I am both a medical doctor and an educator, I’ve been teaching student doctors for more than 16 years. When I teach, I want those students to do better and to go farther than I ever did. I would love them to avoid some of the mistakes I have made. I have recognised that my own student training really didn’t prepare me well for the job I needed to do. You see my training was all about anatomy, physiology, biochemistry and many other ‘-ologies’. I learned about diseases, tests to diagnose them and drugs to treat them, but found I knew little about people, their families and communities, and I wasn’t too sure that meeting me made a lot of difference to those in my care.
I gradually began to learn more about the messiness of healthcare in the complex world of real people, their families, their communities, their struggles. I learned that when someone experienced adversity in childhood it makes their risk of premature ill-health and death increase with each added adverse experience. I learned that those who had missed out on important childhood attachments had different biological responses to certain drugs. I learned that often the ‘disease’ was far more complex than a drug could treat or cure. I learned that listening and caring had more value than scores of the drugs I had learned about. Most importantly I learned to put all of these things together, and I suppose this is what we call holistic care: care of the whole person, not just a body part or a disease.
The spiritual part of the whole person can be both a source of illness and also a source of healing and wellness. I have met clinicians who use, and teach on asking about a persons spirituality, but for medical students this is most often restricted to the context of palliative care; looking after people and their families as they near the end of their lives.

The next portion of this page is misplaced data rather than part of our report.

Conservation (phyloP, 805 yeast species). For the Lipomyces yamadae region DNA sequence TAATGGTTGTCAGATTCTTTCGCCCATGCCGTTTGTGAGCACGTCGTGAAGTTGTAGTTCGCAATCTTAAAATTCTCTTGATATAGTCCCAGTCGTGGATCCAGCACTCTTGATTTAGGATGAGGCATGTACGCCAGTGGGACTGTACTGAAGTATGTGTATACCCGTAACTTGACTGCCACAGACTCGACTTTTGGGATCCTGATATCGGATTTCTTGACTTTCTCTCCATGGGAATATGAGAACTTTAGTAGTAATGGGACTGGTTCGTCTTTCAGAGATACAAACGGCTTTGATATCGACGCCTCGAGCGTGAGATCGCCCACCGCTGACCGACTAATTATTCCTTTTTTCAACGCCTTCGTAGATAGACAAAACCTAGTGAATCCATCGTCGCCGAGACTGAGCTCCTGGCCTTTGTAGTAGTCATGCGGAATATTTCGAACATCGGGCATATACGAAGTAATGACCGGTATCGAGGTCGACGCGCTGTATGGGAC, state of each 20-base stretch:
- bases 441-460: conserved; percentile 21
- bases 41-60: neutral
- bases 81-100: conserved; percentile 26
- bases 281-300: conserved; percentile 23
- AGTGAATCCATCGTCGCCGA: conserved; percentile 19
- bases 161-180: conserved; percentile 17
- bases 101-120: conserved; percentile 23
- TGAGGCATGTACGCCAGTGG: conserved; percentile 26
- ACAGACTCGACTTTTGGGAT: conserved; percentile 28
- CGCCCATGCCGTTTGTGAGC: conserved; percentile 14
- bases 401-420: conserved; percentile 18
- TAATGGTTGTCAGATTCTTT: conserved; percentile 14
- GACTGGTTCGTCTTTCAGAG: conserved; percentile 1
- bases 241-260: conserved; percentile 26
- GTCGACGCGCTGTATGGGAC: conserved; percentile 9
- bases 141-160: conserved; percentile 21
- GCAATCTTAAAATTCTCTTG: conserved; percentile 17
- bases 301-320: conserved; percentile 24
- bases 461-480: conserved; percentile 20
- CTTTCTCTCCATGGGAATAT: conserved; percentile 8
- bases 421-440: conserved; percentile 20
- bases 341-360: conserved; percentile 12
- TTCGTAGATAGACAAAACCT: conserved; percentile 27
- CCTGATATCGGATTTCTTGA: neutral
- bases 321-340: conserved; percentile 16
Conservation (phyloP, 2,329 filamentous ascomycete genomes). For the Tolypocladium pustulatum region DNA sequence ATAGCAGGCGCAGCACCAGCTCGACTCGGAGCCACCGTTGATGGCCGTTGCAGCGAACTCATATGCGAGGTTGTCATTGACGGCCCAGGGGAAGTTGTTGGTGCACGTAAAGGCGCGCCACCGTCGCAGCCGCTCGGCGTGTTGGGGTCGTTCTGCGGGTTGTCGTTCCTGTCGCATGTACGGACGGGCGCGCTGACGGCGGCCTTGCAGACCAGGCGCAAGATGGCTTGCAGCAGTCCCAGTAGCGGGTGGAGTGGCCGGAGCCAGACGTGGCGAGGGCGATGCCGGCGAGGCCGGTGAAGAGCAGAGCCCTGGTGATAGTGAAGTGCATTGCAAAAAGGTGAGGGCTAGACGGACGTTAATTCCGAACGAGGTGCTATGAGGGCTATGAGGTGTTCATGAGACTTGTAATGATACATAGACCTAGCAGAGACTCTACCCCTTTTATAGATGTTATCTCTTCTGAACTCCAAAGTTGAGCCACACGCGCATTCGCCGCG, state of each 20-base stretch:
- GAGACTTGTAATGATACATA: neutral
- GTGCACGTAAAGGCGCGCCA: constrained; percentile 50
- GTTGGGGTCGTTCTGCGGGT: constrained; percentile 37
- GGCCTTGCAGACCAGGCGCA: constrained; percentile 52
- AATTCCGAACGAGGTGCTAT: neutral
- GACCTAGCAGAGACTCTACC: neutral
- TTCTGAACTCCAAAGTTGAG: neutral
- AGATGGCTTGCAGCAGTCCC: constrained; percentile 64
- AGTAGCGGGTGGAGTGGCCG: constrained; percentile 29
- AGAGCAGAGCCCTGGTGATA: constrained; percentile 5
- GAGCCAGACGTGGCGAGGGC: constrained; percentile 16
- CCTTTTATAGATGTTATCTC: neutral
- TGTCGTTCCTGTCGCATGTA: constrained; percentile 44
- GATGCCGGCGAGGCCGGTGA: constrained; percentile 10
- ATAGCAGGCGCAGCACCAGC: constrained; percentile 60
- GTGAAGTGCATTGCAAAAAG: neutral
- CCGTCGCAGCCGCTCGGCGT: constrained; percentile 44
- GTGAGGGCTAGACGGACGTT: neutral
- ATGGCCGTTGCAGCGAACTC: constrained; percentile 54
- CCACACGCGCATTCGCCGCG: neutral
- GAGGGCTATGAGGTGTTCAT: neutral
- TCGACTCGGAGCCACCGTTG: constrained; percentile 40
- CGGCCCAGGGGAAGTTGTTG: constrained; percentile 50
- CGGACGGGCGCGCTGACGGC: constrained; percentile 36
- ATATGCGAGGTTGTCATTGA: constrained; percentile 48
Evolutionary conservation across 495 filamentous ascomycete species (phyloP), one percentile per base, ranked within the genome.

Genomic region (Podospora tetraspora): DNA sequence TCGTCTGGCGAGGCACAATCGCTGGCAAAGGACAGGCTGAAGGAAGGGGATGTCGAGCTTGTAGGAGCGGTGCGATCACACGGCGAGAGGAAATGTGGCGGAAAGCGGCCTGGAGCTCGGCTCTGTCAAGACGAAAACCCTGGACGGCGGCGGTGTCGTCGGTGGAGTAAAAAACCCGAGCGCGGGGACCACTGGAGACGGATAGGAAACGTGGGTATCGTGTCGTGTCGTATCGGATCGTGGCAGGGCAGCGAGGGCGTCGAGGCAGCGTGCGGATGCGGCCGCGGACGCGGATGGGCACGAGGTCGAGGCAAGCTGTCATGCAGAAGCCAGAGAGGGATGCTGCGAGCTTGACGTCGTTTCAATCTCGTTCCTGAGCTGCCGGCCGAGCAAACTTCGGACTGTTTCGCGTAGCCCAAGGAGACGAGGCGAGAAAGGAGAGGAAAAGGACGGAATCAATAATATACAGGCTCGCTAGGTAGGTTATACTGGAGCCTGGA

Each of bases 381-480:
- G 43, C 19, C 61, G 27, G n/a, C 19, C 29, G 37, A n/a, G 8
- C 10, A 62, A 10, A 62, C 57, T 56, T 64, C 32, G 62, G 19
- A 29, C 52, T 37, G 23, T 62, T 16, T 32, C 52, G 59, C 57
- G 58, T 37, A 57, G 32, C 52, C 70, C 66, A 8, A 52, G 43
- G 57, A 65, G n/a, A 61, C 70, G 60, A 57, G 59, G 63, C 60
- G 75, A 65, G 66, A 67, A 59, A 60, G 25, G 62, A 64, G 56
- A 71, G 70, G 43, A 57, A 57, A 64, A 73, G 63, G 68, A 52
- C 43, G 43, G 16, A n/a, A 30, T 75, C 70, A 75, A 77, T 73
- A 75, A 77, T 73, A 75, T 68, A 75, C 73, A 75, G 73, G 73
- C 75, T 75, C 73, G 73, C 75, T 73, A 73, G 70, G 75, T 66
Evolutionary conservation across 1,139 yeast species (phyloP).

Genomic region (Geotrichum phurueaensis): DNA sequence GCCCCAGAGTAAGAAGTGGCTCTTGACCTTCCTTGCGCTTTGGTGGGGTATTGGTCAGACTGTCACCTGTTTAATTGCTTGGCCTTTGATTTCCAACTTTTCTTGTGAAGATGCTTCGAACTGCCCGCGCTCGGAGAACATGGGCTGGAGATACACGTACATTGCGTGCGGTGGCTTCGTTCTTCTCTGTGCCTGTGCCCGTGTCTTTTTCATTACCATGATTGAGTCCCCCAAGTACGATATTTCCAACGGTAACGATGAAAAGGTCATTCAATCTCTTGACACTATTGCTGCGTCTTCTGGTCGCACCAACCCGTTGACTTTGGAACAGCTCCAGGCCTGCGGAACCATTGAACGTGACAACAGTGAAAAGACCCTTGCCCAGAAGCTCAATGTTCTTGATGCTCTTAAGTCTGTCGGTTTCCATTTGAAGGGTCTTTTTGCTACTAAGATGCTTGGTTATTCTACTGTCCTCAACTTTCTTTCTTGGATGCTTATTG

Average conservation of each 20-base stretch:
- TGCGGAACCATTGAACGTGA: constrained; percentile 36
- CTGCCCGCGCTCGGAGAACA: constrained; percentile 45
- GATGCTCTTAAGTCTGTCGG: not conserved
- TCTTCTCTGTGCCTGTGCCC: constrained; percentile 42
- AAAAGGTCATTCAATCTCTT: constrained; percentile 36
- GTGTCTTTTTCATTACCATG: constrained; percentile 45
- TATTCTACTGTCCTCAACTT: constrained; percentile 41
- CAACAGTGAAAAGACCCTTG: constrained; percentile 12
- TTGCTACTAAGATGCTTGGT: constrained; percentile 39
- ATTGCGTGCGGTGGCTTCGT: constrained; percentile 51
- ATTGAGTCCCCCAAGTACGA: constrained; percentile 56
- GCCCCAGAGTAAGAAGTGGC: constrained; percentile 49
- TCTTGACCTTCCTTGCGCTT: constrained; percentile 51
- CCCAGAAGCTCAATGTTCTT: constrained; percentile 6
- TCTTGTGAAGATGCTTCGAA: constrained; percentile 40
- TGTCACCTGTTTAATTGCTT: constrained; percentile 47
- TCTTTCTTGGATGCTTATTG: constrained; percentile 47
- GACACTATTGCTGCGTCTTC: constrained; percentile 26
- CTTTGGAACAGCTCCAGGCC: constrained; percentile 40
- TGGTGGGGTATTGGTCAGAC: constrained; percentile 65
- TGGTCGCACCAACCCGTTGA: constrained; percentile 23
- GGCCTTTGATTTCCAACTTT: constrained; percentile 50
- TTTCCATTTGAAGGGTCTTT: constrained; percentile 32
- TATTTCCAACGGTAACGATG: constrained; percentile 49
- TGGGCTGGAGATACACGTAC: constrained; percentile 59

So, I have a dream that one day every person will meet a doctor or a nurse or a counsellor who will ask them about their spirituality and will listen deeply to their response. Spiritual care is for life, not just for death! I have a dream that one day every student and every doctor will have the words and the tools to start this conversation. I have a dream that one day everyone visiting their doctor, nurse or counsellor will know that their spirituality is an integral part of their health and well-being – both physical and emotional. I have a dream that this will open the way for spiritual care to be routinely offered and normalised.
In the end my dream is to see people healed and restored and living in full and complete health; from the inside out.
Dr Lysa E. Owen
If you want to hear more of her thoughts around integrating spiritual care and understanding more fully into medicine, you’ll enjoy her recent conversation with Pete Carter on In Real Life – do have a listen and be inspired!